E. Donald Elliott has been a professor at Yale Law School since 1981, and now teaches part time as Distinguished Adjunct Faculty at the Antonin Scalia Law School. Elliott has advised six presidential campaigns and teaches and writes in fields as diverse as administrative and constitutional law, civil procedure and energy and environment. He is the author or co-author of over 70 articles and seven books https://digitalcommons.law.yale.edu/authors.html#E and writes regularly on popular legal topics for The American Spectator. https://spectator.org/author/edonaldelliott/ Elliott also has practical experience as the head of the environmental and product stewardship practice groups at four large international law firms, including Covington & Burling LLP. He is an elected member of the American Law Institute and the American College of Environmental Lawyers, a senior fellow of the Administrative Conference of the United States and a member of the boards of the NYU Institute for Policy Integrity, the New Civil Liberties Alliance and Save the Sound, a regional environmental organization serving Connecticut and New York. Elliott was appointed by President George Herbert Walker Bush, and unanimously confirmed by the Senate, to serve as assistant administrator and general counsel of the EPA, 1989-1991. He was a law clerk to U.S. District Judge Gerhard Gesell, and D.C. Circuit Chief Judge David L. Bazelon.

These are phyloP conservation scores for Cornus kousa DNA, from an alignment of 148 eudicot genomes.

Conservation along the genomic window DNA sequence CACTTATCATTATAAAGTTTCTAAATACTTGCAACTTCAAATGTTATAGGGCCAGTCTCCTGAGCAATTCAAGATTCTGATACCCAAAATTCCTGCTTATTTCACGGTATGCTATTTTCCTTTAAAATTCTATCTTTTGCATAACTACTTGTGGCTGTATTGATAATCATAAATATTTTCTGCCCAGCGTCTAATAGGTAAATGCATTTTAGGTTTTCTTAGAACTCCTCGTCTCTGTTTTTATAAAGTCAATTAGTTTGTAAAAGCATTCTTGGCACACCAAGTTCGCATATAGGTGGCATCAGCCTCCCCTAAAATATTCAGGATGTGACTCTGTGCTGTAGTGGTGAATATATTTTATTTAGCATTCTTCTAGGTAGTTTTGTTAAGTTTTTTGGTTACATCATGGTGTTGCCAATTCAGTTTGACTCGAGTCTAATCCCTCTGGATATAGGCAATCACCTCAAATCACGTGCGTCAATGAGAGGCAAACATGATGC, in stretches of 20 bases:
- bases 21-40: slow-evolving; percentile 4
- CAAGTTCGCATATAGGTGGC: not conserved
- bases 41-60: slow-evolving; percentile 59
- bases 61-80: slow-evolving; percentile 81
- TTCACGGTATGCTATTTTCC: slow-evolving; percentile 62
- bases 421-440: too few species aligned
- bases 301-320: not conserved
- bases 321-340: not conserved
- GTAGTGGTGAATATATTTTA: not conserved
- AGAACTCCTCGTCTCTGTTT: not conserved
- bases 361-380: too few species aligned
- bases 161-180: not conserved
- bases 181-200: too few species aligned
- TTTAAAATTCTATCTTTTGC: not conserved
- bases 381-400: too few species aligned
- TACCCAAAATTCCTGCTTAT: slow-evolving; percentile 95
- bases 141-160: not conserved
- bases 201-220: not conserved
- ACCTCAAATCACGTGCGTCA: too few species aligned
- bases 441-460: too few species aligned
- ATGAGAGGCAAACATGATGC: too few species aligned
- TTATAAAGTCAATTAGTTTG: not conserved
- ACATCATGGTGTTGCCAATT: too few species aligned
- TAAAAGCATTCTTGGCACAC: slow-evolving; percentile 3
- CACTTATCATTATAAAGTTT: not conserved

BA summa cum laude, Yale University; JD, Yale Law School (first in class).